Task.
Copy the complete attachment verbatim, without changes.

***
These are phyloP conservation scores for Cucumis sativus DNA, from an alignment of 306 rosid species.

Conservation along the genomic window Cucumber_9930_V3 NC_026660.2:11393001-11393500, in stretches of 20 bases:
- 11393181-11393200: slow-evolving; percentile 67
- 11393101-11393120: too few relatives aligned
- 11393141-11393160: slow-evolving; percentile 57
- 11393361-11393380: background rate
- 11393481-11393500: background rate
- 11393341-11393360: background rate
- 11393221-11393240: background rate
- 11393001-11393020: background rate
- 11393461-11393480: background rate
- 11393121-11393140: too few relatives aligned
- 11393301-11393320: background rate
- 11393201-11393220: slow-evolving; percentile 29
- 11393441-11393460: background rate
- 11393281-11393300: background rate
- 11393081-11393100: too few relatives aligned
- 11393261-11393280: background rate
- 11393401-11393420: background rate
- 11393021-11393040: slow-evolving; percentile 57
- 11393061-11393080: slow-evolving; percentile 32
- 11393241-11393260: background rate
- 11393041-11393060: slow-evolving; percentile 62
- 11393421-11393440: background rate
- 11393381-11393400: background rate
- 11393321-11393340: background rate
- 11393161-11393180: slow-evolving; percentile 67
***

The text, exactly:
These are phyloP conservation scores for Cucumis sativus DNA, from an alignment of 306 rosid species.

Conservation along the genomic window Cucumber_9930_V3 NC_026660.2:11393001-11393500, in stretches of 20 bases:
- 11393181-11393200: slow-evolving; percentile 67
- 11393101-11393120: too few relatives aligned
- 11393141-11393160: slow-evolving; percentile 57
- 11393361-11393380: background rate
- 11393481-11393500: background rate
- 11393341-11393360: background rate
- 11393221-11393240: background rate
- 11393001-11393020: background rate
- 11393461-11393480: background rate
- 11393121-11393140: too few relatives aligned
- 11393301-11393320: background rate
- 11393201-11393220: slow-evolving; percentile 29
- 11393441-11393460: background rate
- 11393281-11393300: background rate
- 11393081-11393100: too few relatives aligned
- 11393261-11393280: background rate
- 11393401-11393420: background rate
- 11393021-11393040: slow-evolving; percentile 57
- 11393061-11393080: slow-evolving; percentile 32
- 11393241-11393260: background rate
- 11393041-11393060: slow-evolving; percentile 62
- 11393421-11393440: background rate
- 11393381-11393400: background rate
- 11393321-11393340: background rate
- 11393161-11393180: slow-evolving; percentile 67